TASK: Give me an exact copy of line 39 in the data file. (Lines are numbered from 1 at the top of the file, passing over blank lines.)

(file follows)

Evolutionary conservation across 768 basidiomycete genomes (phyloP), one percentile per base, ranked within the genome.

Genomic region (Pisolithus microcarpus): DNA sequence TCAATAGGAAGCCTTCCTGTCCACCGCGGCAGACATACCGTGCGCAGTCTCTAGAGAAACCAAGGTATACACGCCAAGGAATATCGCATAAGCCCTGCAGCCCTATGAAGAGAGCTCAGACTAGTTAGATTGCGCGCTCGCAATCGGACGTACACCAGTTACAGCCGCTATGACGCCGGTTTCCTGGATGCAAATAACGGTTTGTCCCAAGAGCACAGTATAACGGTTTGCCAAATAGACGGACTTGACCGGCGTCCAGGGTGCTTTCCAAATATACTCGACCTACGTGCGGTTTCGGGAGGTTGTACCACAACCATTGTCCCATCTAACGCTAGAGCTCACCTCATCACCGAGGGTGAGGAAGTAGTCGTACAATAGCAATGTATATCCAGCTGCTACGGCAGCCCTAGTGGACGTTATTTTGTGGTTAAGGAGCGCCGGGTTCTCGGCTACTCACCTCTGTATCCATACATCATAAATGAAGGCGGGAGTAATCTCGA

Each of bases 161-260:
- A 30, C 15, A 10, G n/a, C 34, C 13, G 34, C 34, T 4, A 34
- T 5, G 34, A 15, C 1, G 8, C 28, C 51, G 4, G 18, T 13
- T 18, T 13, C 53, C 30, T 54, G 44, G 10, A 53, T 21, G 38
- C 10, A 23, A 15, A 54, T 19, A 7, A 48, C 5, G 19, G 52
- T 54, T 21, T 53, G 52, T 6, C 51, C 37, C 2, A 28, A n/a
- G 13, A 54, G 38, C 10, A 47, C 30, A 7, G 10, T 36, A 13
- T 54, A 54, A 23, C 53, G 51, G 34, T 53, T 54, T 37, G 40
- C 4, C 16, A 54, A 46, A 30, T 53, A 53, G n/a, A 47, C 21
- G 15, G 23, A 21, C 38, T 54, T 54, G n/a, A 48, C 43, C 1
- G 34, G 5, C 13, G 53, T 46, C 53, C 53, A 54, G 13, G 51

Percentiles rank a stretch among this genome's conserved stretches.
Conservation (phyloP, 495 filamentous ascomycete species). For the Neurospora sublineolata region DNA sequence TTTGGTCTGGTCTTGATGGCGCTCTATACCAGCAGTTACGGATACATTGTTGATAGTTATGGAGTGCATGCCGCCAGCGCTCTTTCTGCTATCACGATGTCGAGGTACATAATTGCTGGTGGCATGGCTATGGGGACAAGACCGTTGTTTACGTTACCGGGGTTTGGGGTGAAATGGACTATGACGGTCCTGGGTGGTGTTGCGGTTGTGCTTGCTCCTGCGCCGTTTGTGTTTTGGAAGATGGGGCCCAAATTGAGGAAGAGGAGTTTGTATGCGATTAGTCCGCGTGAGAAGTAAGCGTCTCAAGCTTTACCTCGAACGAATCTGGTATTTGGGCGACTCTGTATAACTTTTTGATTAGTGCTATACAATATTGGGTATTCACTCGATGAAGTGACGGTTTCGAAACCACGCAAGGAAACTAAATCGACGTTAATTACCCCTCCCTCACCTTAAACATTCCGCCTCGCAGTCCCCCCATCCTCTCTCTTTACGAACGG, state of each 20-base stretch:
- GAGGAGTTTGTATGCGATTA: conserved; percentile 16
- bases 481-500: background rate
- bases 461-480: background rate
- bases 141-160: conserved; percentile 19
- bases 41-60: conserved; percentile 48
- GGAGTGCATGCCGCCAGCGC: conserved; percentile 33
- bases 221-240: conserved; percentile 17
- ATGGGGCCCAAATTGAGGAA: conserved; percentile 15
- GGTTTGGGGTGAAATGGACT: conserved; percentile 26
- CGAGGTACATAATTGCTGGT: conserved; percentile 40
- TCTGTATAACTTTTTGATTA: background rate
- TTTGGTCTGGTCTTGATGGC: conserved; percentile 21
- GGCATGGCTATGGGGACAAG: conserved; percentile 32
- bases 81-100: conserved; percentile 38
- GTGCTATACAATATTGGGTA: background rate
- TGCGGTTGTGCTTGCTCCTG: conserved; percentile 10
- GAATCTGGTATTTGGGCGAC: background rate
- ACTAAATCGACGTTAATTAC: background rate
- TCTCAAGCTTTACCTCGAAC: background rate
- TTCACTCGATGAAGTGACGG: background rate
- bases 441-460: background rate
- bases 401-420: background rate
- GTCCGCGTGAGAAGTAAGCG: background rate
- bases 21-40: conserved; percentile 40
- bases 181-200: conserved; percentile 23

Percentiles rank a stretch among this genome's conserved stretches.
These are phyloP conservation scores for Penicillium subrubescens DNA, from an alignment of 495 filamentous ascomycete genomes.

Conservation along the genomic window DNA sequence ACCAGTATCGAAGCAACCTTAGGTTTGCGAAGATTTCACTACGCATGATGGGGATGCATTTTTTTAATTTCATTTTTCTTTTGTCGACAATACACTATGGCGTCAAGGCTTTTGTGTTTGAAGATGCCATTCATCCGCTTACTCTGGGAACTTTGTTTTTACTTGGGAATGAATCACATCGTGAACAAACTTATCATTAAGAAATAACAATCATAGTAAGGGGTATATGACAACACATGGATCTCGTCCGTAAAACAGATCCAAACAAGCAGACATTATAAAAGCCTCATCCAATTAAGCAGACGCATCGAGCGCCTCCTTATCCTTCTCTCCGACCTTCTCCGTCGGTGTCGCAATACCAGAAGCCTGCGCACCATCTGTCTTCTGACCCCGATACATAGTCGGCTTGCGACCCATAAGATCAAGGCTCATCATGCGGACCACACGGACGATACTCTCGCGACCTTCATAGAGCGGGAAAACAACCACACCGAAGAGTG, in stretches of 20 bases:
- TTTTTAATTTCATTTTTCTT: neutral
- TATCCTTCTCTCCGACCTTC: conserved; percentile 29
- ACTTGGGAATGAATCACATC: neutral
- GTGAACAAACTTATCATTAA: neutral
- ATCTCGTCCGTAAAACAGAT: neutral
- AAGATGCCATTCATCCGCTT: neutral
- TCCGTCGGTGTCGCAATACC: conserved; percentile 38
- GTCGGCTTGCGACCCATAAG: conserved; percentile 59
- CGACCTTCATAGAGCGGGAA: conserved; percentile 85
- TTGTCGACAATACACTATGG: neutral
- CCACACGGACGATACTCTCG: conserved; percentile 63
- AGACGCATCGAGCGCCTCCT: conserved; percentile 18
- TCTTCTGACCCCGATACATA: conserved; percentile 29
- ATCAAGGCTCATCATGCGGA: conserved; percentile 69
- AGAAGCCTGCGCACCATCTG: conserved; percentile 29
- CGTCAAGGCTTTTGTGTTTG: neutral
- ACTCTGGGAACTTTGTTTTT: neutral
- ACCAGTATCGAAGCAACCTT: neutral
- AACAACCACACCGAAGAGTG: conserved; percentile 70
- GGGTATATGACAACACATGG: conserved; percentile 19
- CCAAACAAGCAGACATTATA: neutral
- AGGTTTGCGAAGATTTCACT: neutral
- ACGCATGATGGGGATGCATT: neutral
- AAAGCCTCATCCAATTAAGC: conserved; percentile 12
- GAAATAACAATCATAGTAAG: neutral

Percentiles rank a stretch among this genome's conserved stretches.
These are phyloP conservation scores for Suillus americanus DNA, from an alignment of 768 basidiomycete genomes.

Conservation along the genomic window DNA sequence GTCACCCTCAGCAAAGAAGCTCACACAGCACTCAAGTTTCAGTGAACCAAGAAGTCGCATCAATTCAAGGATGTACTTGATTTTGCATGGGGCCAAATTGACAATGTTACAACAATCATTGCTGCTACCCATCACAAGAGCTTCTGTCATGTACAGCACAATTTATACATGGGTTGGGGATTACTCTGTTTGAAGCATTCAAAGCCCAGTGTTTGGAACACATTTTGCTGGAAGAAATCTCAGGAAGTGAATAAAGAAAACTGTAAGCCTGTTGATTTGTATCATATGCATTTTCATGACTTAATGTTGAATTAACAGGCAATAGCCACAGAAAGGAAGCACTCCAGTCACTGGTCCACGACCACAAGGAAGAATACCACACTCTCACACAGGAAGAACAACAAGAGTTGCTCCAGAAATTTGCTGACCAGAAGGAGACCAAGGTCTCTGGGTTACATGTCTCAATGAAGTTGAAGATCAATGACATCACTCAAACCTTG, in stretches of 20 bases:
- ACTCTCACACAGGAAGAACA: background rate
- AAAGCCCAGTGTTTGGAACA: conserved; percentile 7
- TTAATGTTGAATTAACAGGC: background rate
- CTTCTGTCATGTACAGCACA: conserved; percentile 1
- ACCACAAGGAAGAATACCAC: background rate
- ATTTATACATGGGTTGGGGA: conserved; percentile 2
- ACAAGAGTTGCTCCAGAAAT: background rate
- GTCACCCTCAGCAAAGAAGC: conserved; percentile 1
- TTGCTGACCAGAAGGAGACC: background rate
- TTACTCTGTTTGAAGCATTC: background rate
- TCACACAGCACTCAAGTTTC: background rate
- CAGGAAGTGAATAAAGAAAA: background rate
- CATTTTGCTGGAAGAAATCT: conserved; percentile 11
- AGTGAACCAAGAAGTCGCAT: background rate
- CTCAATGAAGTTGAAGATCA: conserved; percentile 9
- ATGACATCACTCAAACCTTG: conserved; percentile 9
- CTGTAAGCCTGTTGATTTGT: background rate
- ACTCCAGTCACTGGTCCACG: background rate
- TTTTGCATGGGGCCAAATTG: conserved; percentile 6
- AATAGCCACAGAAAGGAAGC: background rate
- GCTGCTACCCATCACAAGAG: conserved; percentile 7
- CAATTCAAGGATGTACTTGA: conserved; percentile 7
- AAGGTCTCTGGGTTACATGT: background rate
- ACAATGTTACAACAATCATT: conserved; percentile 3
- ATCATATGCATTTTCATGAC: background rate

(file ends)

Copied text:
- bases 21-40: conserved; percentile 40